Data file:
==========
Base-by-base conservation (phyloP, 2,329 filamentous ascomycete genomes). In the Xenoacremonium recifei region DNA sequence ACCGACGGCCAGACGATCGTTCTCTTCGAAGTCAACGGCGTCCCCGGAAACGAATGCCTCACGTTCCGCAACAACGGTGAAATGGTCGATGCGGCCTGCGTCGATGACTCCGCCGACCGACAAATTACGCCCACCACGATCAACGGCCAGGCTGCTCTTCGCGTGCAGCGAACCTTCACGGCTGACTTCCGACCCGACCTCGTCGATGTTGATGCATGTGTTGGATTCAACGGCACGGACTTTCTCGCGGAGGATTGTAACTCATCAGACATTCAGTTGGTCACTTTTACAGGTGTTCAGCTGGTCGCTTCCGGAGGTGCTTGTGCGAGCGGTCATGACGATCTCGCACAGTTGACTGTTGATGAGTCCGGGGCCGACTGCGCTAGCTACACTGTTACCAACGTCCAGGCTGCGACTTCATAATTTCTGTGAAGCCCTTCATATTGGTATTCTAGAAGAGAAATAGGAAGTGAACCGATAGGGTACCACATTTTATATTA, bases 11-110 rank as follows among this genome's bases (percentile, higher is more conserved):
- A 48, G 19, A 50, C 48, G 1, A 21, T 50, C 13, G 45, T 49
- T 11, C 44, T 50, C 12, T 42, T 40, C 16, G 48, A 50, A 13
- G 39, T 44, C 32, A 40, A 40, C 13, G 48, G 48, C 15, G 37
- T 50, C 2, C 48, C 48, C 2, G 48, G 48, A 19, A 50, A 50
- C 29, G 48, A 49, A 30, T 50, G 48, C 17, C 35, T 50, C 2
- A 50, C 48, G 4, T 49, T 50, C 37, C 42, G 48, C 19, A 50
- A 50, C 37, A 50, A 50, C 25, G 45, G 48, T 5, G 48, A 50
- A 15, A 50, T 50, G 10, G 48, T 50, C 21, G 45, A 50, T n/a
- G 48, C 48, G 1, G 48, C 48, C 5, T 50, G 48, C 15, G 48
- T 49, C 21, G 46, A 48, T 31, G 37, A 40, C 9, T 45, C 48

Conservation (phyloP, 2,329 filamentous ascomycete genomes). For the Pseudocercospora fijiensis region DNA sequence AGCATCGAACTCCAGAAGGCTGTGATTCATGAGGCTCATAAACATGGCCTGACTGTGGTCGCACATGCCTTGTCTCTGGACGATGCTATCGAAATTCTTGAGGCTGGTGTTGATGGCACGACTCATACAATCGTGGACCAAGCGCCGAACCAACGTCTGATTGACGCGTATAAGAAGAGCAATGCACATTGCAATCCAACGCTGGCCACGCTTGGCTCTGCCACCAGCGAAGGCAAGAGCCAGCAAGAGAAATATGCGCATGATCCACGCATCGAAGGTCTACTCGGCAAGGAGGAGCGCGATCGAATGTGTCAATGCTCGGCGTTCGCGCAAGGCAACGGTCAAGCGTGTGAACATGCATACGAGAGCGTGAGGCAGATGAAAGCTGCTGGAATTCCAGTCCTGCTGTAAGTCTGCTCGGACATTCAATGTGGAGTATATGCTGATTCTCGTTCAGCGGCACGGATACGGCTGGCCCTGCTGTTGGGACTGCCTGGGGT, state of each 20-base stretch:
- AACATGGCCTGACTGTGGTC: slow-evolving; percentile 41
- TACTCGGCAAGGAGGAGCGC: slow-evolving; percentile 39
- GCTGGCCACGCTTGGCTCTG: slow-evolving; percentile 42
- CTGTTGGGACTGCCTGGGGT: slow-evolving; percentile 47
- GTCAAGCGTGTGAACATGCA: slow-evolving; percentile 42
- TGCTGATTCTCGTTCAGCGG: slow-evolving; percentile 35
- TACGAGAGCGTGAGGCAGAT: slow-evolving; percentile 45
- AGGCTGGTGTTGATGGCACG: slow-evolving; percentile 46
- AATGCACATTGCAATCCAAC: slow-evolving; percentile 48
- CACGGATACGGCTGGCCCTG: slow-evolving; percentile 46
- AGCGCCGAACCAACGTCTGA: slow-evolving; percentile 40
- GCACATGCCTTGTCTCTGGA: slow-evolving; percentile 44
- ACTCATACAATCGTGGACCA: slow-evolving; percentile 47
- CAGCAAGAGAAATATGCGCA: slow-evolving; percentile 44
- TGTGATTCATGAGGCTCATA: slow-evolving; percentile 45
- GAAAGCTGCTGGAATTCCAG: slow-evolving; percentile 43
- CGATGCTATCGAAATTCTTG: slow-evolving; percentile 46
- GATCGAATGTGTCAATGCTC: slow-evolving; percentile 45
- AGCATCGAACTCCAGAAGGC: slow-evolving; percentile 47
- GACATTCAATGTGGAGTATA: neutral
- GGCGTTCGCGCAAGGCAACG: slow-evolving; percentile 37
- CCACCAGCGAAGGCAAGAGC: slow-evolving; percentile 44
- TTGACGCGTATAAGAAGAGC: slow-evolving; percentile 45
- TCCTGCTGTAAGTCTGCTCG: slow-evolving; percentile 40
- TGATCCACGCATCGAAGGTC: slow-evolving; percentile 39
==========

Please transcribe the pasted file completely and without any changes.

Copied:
Base-by-base conservation (phyloP, 2,329 filamentous ascomycete genomes). In the Xenoacremonium recifei region DNA sequence ACCGACGGCCAGACGATCGTTCTCTTCGAAGTCAACGGCGTCCCCGGAAACGAATGCCTCACGTTCCGCAACAACGGTGAAATGGTCGATGCGGCCTGCGTCGATGACTCCGCCGACCGACAAATTACGCCCACCACGATCAACGGCCAGGCTGCTCTTCGCGTGCAGCGAACCTTCACGGCTGACTTCCGACCCGACCTCGTCGATGTTGATGCATGTGTTGGATTCAACGGCACGGACTTTCTCGCGGAGGATTGTAACTCATCAGACATTCAGTTGGTCACTTTTACAGGTGTTCAGCTGGTCGCTTCCGGAGGTGCTTGTGCGAGCGGTCATGACGATCTCGCACAGTTGACTGTTGATGAGTCCGGGGCCGACTGCGCTAGCTACACTGTTACCAACGTCCAGGCTGCGACTTCATAATTTCTGTGAAGCCCTTCATATTGGTATTCTAGAAGAGAAATAGGAAGTGAACCGATAGGGTACCACATTTTATATTA, bases 11-110 rank as follows among this genome's bases (percentile, higher is more conserved):
- A 48, G 19, A 50, C 48, G 1, A 21, T 50, C 13, G 45, T 49
- T 11, C 44, T 50, C 12, T 42, T 40, C 16, G 48, A 50, A 13
- G 39, T 44, C 32, A 40, A 40, C 13, G 48, G 48, C 15, G 37
- T 50, C 2, C 48, C 48, C 2, G 48, G 48, A 19, A 50, A 50
- C 29, G 48, A 49, A 30, T 50, G 48, C 17, C 35, T 50, C 2
- A 50, C 48, G 4, T 49, T 50, C 37, C 42, G 48, C 19, A 50
- A 50, C 37, A 50, A 50, C 25, G 45, G 48, T 5, G 48, A 50
- A 15, A 50, T 50, G 10, G 48, T 50, C 21, G 45, A 50, T n/a
- G 48, C 48, G 1, G 48, C 48, C 5, T 50, G 48, C 15, G 48
- T 49, C 21, G 46, A 48, T 31, G 37, A 40, C 9, T 45, C 48

Conservation (phyloP, 2,329 filamentous ascomycete genomes). For the Pseudocercospora fijiensis region DNA sequence AGCATCGAACTCCAGAAGGCTGTGATTCATGAGGCTCATAAACATGGCCTGACTGTGGTCGCACATGCCTTGTCTCTGGACGATGCTATCGAAATTCTTGAGGCTGGTGTTGATGGCACGACTCATACAATCGTGGACCAAGCGCCGAACCAACGTCTGATTGACGCGTATAAGAAGAGCAATGCACATTGCAATCCAACGCTGGCCACGCTTGGCTCTGCCACCAGCGAAGGCAAGAGCCAGCAAGAGAAATATGCGCATGATCCACGCATCGAAGGTCTACTCGGCAAGGAGGAGCGCGATCGAATGTGTCAATGCTCGGCGTTCGCGCAAGGCAACGGTCAAGCGTGTGAACATGCATACGAGAGCGTGAGGCAGATGAAAGCTGCTGGAATTCCAGTCCTGCTGTAAGTCTGCTCGGACATTCAATGTGGAGTATATGCTGATTCTCGTTCAGCGGCACGGATACGGCTGGCCCTGCTGTTGGGACTGCCTGGGGT, state of each 20-base stretch:
- AACATGGCCTGACTGTGGTC: slow-evolving; percentile 41
- TACTCGGCAAGGAGGAGCGC: slow-evolving; percentile 39
- GCTGGCCACGCTTGGCTCTG: slow-evolving; percentile 42
- CTGTTGGGACTGCCTGGGGT: slow-evolving; percentile 47
- GTCAAGCGTGTGAACATGCA: slow-evolving; percentile 42
- TGCTGATTCTCGTTCAGCGG: slow-evolving; percentile 35
- TACGAGAGCGTGAGGCAGAT: slow-evolving; percentile 45
- AGGCTGGTGTTGATGGCACG: slow-evolving; percentile 46
- AATGCACATTGCAATCCAAC: slow-evolving; percentile 48
- CACGGATACGGCTGGCCCTG: slow-evolving; percentile 46
- AGCGCCGAACCAACGTCTGA: slow-evolving; percentile 40
- GCACATGCCTTGTCTCTGGA: slow-evolving; percentile 44
- ACTCATACAATCGTGGACCA: slow-evolving; percentile 47
- CAGCAAGAGAAATATGCGCA: slow-evolving; percentile 44
- TGTGATTCATGAGGCTCATA: slow-evolving; percentile 45
- GAAAGCTGCTGGAATTCCAG: slow-evolving; percentile 43
- CGATGCTATCGAAATTCTTG: slow-evolving; percentile 46
- GATCGAATGTGTCAATGCTC: slow-evolving; percentile 45
- AGCATCGAACTCCAGAAGGC: slow-evolving; percentile 47
- GACATTCAATGTGGAGTATA: neutral
- GGCGTTCGCGCAAGGCAACG: slow-evolving; percentile 37
- CCACCAGCGAAGGCAAGAGC: slow-evolving; percentile 44
- TTGACGCGTATAAGAAGAGC: slow-evolving; percentile 45
- TCCTGCTGTAAGTCTGCTCG: slow-evolving; percentile 40
- TGATCCACGCATCGAAGGTC: slow-evolving; percentile 39